A firefighter has his vital signs monitored after entering a rehab area
after battling a Beltsville house fire.
MEDIA CONTACT: Mark E. Brady, Chief Spokesperson, 240-508-7930
Firefighters fought a well involved house fire in the midst of the heat of the day. After water was used by firefighters to extinguish the fire, water was then used to hydrate the firefighters to prevent heat related illnesses.
At about 4:15 pm, Tuesday, June 22, 2010, Prince George’s and Montgomery County, Maryland, firefighters were alerted to a house fire after several 911 calls were received from members of the community. Firefighters and paramedics arrived quickly to the 11400 block of Allview Drive in Beltsville with the first arriving engine reporting heavy fire was showing from the 2-story, split level, single family home.
Additional resources, including EMS units, were summoned to the scene. The temperature was 96 degrees with humidity at about 40%. Firefighters worked quickly to advance hoselines into the burning structure and search for trapped occupants. The fire grew in intensity, as well as the associated heat, and the fire consumed the interior of the house. The fire was knocked down in about 30 minutes.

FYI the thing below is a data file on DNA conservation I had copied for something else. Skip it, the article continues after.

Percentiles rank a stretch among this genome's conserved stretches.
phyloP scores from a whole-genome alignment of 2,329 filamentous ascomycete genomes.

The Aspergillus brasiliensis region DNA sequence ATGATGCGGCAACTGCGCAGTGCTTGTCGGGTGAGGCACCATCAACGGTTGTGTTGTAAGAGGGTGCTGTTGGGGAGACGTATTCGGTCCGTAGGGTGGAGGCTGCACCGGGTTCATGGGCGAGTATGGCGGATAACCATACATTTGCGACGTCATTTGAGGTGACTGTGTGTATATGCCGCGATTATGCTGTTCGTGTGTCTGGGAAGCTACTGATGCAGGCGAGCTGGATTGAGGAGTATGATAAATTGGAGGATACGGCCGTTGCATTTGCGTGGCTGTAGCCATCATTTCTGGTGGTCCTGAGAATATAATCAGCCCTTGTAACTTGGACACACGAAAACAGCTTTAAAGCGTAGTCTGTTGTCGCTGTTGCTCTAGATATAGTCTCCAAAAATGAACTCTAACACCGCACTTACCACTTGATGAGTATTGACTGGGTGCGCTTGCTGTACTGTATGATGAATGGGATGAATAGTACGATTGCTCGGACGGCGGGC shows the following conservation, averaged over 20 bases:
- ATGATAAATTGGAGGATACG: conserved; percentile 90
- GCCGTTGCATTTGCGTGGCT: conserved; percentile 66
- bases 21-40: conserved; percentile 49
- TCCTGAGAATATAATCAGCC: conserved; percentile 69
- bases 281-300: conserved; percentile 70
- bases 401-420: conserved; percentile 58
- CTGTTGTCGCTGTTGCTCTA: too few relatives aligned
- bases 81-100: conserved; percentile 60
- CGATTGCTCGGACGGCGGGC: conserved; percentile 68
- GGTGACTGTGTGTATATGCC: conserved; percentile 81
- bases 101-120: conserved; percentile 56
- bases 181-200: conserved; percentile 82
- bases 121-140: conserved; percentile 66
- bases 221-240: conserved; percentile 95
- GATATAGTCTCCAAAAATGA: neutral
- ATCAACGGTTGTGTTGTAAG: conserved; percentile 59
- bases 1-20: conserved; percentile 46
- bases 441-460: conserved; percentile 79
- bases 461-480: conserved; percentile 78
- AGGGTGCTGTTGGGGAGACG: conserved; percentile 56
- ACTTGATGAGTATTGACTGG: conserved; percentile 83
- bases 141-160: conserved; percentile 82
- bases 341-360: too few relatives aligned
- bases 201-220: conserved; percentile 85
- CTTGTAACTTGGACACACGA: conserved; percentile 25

Paramedics had established a rehab area for all firefighters. Water was provided and vital signs were monitored. Personnel were ordered to stand-down and rest while consuming water before going back to work to clean up and ready their units for the next call.
An adult female working in the home sustained minor burn injuries and refused assistance from paramedics. Despite extreme heat and unhealthy air quality there were no firefighter injuries or illnesses and everyone went home after the call.
The cause of the fire remains under investigations and fire loss is estimated at $150,000. The house was reported to have been under renovation so there was no occupant displacement.
The Department was operating under a “Heat Stress Watch” whereas personnel are reminded by a broadcast message from Public Safety Communications when temperatures reach unhealthy levels. Throughout the course of the day all personnel hear the following safety message from dispatchers:
“A heat stress watch is in effect for emergency operations.
Incident Commanders; heat stress injuries to fire service personnel are likely.
Consider limiting active work periods to 2 breathing air (SCBA) bottles or 40 minutes before directing crews to rehab.”
Crews, maintain pre-incident hydration by drinking eight ounces of water every hour throughout your shift.”
“Prevention before response ensures everyone goes home.”